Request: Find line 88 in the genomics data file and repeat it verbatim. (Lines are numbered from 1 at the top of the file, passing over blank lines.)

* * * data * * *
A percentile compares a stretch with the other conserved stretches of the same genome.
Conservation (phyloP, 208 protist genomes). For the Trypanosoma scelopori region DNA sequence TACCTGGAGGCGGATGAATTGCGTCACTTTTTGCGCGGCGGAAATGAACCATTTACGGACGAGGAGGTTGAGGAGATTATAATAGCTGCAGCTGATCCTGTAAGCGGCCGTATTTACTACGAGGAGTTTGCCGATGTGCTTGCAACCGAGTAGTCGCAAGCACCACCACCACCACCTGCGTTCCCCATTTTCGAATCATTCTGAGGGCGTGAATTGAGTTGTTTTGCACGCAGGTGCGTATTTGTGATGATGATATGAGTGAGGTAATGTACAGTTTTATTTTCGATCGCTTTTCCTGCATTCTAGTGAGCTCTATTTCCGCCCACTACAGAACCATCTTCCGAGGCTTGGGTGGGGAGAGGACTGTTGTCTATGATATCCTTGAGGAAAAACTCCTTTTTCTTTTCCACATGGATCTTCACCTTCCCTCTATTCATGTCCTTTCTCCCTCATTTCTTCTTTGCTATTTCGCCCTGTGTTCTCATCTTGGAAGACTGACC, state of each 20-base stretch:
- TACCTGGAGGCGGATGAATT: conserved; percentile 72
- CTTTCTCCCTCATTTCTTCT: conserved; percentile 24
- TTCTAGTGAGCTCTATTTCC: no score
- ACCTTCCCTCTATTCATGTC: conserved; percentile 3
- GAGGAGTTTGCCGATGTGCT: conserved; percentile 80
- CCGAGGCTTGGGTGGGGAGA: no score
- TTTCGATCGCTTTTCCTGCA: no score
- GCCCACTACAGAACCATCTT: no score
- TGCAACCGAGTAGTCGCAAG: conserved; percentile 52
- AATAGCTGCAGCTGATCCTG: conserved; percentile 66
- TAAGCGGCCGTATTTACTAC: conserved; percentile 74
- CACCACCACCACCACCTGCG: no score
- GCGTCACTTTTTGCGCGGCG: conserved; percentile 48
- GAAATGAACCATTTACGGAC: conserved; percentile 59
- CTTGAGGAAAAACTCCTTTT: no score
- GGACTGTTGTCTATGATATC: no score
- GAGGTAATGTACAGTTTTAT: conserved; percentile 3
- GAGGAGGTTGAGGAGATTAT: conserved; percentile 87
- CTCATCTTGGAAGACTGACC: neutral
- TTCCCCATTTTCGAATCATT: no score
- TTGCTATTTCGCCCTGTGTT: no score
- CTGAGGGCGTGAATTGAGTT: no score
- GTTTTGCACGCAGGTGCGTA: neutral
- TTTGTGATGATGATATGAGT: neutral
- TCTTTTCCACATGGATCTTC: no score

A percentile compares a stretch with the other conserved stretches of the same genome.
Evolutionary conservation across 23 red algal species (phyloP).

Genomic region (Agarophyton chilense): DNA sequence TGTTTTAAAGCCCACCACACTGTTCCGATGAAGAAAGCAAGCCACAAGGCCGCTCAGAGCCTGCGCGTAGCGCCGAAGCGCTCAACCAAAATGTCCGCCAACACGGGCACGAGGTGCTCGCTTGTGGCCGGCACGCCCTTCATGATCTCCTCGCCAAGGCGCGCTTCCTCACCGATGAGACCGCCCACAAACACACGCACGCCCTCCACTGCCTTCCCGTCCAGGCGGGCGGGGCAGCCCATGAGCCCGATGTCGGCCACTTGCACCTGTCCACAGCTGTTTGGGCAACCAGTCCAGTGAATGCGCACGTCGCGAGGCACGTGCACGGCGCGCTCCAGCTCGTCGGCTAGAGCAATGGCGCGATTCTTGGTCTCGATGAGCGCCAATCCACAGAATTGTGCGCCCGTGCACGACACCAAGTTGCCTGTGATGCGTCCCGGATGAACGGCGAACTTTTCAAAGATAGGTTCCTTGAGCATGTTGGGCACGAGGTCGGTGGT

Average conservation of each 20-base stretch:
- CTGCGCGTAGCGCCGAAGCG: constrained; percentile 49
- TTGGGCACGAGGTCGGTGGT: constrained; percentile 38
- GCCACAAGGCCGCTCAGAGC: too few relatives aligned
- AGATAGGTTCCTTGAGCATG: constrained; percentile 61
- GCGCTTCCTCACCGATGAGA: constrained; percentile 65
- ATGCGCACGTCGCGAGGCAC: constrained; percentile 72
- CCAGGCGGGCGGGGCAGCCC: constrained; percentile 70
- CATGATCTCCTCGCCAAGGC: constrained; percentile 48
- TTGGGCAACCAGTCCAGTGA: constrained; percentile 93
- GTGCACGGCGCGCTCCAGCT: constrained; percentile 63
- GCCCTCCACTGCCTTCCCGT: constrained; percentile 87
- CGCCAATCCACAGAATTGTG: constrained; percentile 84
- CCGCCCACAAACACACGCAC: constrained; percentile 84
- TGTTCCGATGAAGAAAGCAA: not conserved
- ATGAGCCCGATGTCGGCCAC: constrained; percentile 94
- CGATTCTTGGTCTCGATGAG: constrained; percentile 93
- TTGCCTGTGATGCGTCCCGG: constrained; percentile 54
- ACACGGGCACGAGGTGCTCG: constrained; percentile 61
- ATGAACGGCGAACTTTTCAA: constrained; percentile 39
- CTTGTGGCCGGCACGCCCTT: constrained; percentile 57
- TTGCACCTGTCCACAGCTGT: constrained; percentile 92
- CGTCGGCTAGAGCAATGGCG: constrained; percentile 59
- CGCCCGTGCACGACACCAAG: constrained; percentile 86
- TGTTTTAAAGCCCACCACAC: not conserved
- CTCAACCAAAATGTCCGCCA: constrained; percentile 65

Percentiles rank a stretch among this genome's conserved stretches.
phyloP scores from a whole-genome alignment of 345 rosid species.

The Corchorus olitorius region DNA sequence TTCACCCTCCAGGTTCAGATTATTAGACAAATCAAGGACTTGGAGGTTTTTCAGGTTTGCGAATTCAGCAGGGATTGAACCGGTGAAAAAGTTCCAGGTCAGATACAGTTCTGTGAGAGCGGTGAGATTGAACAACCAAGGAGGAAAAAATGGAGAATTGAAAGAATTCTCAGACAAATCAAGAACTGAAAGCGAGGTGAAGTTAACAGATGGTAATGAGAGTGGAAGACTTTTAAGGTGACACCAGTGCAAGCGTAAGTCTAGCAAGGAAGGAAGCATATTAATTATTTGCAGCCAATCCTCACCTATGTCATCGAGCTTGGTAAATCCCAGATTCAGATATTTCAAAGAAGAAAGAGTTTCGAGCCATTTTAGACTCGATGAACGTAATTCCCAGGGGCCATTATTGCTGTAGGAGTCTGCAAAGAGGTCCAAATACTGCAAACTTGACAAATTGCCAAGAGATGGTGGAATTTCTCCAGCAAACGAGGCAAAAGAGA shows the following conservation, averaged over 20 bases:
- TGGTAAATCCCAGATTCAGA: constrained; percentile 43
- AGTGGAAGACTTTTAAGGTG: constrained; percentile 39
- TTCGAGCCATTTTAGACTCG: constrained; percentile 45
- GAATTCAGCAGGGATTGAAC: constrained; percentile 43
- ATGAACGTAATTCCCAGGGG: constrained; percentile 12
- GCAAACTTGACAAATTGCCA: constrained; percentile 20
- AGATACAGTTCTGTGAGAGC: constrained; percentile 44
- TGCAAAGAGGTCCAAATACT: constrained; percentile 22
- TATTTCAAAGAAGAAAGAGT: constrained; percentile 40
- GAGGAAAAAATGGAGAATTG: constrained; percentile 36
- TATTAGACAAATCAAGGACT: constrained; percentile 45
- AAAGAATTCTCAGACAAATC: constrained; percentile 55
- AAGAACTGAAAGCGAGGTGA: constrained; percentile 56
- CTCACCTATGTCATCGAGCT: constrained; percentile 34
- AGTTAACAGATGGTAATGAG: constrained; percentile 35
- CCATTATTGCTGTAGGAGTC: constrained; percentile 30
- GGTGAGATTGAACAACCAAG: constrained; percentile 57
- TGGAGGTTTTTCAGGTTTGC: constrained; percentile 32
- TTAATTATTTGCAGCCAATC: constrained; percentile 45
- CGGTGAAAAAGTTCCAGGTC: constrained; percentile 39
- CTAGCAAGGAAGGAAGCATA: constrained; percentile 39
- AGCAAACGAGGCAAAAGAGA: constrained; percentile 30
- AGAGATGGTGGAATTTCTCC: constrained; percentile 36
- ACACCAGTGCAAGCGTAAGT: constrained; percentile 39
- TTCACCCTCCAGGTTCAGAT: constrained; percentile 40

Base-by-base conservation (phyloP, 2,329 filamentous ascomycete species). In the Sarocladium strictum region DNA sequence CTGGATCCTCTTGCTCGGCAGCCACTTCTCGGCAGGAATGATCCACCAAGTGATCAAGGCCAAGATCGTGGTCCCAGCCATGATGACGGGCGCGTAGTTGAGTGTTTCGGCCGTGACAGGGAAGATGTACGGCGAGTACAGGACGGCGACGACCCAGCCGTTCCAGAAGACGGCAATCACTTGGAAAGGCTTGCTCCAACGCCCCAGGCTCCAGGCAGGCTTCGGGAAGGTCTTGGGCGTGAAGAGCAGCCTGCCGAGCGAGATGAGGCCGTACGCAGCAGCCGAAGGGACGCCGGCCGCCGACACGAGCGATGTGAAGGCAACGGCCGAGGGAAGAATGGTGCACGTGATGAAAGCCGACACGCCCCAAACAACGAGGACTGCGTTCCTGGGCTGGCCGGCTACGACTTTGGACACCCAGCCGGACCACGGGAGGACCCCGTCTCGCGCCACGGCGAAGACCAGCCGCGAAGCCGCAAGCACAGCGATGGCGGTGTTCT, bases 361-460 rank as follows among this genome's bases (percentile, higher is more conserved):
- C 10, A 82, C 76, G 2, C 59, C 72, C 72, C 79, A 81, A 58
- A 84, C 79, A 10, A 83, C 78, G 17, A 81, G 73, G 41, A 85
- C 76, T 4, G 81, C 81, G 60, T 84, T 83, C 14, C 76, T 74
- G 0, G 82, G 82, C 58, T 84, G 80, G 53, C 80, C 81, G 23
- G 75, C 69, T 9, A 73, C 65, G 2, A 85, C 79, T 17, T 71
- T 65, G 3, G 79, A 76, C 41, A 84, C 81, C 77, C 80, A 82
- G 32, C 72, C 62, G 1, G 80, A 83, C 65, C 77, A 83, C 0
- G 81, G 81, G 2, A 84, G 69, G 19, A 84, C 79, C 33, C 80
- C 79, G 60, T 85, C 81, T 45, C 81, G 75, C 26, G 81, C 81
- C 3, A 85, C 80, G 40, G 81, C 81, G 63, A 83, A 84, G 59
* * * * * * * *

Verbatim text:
- C 76, T 4, G 81, C 81, G 60, T 84, T 83, C 14, C 76, T 74